We all expect our Teslas to be these perfect creations from heaven that never break or have any faults. Of course, this only happens with Elon’s Tesla, and we peasants have to deal with the daily Tesla problems that do pop up from time to time.
One unfortunate problem is with the charging system and that it often stops for some reason. Like with most phones, the charger can cause issues because of regular use and ware and tare.
In this article, I’ve compiled the 8 most common reasons why your Tesla might stop charging. Some reasons might be out of your control and some might be some minor oversight that you made. In any case, I hope you find this article helpful.
- 1. High Temperatures Outside May Be To Blame
- 2. A Faulty Adapter Could Also Be the Culprit
- 3. A Ground Fault Could Be Interrupting the Charge
- 4. A Relay or Contactor Error
- 5. The Over or Under Voltage Protection System Is Activated
- 6. Adapter Fault
- 7. Incorrect Pilot Level
- 8. Software Update
- Tesla Charging FAQs
1. High Temperatures Outside May Be To Blame
If you were lucky enough to get your hands on a Tesla, you’re probably wondering why your expensive car suddenly stopped charging. Though the company has been touting its cars as resilient machines that can operate in extreme weather conditions, it turns out that high temperatures may cause a charging problem.
The problem seems to be affecting a small number of Tesla owners, and most of them have taken to social media and online forums to complain about the issue. One user on Youtube said that her car stopped charging when the temperature outside reached 95°F (35°C). Here is a link to her video:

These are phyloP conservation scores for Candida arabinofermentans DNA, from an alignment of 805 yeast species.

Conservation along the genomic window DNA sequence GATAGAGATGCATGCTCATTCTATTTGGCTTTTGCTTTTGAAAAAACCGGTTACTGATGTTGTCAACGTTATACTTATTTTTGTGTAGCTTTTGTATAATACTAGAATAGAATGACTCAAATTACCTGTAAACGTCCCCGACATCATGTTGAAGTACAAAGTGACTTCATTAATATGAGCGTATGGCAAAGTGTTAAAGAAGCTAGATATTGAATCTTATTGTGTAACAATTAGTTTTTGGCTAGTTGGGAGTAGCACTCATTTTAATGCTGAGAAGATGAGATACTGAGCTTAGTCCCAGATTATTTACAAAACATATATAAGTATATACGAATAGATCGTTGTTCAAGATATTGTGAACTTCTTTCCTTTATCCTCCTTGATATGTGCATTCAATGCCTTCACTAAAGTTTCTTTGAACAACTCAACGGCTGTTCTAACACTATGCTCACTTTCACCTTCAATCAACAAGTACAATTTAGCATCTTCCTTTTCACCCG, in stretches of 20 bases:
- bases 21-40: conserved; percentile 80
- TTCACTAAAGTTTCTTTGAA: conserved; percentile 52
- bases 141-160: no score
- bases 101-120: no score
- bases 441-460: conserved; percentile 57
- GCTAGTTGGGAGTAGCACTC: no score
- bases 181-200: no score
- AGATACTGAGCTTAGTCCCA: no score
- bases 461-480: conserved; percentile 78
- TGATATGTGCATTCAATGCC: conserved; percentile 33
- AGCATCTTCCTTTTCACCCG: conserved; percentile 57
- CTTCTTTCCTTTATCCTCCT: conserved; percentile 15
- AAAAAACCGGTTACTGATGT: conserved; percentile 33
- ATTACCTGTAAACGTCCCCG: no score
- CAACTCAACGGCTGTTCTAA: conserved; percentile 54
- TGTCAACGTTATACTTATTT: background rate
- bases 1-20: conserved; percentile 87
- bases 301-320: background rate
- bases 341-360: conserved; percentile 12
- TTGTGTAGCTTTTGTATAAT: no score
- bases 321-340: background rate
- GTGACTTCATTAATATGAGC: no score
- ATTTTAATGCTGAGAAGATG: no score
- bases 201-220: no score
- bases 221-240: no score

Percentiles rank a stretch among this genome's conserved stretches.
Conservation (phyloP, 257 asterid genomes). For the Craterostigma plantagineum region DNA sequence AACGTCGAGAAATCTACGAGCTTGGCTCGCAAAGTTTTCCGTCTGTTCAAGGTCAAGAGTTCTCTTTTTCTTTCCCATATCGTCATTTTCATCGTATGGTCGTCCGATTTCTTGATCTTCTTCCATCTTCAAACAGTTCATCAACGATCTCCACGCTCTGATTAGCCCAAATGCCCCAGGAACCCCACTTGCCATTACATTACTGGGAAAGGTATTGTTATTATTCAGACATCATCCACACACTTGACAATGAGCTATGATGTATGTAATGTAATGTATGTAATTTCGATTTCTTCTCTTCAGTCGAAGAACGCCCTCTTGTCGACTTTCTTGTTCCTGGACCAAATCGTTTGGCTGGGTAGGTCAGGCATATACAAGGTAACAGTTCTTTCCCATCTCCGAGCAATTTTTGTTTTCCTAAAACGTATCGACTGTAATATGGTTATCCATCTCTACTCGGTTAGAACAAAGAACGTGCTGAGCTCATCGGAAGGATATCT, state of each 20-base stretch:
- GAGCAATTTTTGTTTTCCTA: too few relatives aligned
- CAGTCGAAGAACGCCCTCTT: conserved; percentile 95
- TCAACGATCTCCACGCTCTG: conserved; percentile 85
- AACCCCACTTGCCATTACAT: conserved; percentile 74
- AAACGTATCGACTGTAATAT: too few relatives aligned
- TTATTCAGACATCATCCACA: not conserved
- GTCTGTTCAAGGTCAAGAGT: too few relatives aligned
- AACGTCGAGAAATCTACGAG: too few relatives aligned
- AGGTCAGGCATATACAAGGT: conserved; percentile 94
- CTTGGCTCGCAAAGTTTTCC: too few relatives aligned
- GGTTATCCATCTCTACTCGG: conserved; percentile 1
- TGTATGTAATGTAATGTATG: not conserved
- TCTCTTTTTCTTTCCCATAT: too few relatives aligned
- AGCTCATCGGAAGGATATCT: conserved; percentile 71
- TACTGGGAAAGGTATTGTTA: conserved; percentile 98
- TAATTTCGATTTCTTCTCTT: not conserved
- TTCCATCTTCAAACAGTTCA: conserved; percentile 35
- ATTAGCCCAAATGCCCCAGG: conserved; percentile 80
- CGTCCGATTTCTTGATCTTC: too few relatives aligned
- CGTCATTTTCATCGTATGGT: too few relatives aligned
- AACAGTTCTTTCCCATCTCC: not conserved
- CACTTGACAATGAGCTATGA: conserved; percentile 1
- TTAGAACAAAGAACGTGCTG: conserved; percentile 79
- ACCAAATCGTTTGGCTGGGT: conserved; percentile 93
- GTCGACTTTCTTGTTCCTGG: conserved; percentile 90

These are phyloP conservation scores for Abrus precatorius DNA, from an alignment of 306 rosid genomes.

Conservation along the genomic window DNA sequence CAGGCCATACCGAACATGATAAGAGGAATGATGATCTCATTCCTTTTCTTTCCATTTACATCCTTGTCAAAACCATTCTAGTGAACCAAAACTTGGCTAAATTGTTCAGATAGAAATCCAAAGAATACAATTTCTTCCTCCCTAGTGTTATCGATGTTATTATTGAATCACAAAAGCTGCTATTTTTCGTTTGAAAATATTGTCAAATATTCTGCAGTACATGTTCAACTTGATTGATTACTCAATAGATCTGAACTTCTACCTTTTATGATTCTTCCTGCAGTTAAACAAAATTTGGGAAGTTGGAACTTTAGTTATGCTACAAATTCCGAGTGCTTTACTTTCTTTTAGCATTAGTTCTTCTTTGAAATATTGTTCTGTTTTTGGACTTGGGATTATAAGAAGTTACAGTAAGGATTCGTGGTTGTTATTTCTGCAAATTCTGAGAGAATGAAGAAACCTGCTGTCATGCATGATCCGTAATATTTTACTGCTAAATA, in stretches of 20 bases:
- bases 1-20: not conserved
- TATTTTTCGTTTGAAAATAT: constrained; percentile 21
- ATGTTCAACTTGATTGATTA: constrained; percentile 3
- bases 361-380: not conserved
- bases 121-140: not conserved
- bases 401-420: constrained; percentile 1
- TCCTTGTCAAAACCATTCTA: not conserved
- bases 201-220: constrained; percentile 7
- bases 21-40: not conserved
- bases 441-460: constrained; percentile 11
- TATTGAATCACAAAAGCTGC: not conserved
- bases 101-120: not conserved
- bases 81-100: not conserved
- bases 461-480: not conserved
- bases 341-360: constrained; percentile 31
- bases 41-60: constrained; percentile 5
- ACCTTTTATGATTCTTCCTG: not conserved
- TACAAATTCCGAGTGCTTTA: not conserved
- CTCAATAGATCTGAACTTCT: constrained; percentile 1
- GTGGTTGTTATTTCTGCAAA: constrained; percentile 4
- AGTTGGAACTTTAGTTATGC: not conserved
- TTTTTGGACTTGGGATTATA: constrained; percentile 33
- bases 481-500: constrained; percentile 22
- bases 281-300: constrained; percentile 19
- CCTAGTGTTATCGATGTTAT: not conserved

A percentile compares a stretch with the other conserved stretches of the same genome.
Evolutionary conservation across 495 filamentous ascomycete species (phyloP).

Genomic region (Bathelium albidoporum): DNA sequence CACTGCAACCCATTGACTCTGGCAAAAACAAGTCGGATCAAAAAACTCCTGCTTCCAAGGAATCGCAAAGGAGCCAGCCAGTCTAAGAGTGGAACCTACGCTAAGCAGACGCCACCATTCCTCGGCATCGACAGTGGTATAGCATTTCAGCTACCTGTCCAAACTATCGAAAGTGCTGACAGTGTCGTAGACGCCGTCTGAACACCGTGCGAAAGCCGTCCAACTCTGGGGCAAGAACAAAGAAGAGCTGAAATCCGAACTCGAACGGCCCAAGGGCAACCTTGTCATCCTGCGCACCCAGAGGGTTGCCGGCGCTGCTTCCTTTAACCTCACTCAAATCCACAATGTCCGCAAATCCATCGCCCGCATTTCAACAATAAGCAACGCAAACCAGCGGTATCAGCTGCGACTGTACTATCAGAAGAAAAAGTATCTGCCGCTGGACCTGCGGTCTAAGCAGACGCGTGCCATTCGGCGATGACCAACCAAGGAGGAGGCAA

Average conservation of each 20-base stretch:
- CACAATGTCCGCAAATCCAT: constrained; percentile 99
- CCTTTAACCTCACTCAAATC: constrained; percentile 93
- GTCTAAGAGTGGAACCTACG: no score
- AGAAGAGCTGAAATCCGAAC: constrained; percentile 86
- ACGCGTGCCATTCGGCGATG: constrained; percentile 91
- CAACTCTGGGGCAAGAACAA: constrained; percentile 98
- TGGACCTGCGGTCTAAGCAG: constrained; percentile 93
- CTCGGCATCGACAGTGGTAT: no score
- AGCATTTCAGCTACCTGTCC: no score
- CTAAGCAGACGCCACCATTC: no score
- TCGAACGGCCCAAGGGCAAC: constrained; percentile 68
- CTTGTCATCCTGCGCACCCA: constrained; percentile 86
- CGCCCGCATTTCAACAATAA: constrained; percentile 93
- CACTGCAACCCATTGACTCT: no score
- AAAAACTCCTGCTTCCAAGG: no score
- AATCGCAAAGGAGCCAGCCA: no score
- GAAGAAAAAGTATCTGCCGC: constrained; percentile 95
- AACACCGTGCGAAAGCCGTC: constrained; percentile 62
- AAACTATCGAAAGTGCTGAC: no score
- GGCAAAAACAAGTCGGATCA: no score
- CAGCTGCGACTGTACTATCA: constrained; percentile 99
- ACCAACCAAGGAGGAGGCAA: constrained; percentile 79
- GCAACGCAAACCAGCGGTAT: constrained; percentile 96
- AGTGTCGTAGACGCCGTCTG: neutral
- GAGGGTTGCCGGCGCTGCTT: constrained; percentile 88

How To Fix
The solution is to charge in a cooler area or wait until the temperature drops before attempting to charge again. Tesla has not yet released a statement about the problem, but it is likely working on a fix. In the meantime, owners should keep an eye on the temperature when charging their cars.
|High temperature.||Wait for the temperature to drop/ charge inside.|
|Faulty adapter.||Contact Tesla customer service.|
|Grounding issue.||Call an electrician.|
|Relay/contactor error.||Call Tesla customer service.|
|Over/under voltage.||Wait it out or find plan B.|
|Adapter fault.||Call Tesla.|
|Incorrect pilot level.||Adjust it.|
|Software update.||Call Tesla/wait it out.|
2. A Faulty Adapter Could Also Be the Culprit
It’s also possible that a faulty adapter is to blame for the charging issue. I have experienced this problem firsthand with my Tesla Model S. It was flashing the green light at five intervals, which indicates a problem with the adapter.
I contacted Tesla customer service, and they sent me a new adapter. Once I received it, I plugged it in, and the car started charging again without issues.
How To Fix
If you’re experiencing this problem, I recommend checking your adapter to see if it is damaged or faulty. You can also try using a different adapter to see if that solves the problem.
I also found that a loose connection between the adapter and the car can cause this charging problem. Make sure that the adapter is securely plugged into the vehicle and wall before attempting to charge.
3. A Ground Fault Could Be Interrupting the Charge
A ground fault may be why your Tesla stops charging. This can happen when there is a break in the circuit between the car and the ground.
One way to test for a ground fault is to plug the charger into another outlet. If the problem persists, you are likely looking at a grounding issue. You can also try charging your car from a different location, such as a public charging station.
How To Fix
When a grounding issue occurs, the charger goes off completely, and the vehicle will not start charging again until the ground fault is fixed. The best way to fix a ground fault is to have an electrician come out and repair the problem.
This is one of the least common reasons your Tesla may stop charging, but it is still a possibility. If you have ruled out all of the other potential causes, this may be it.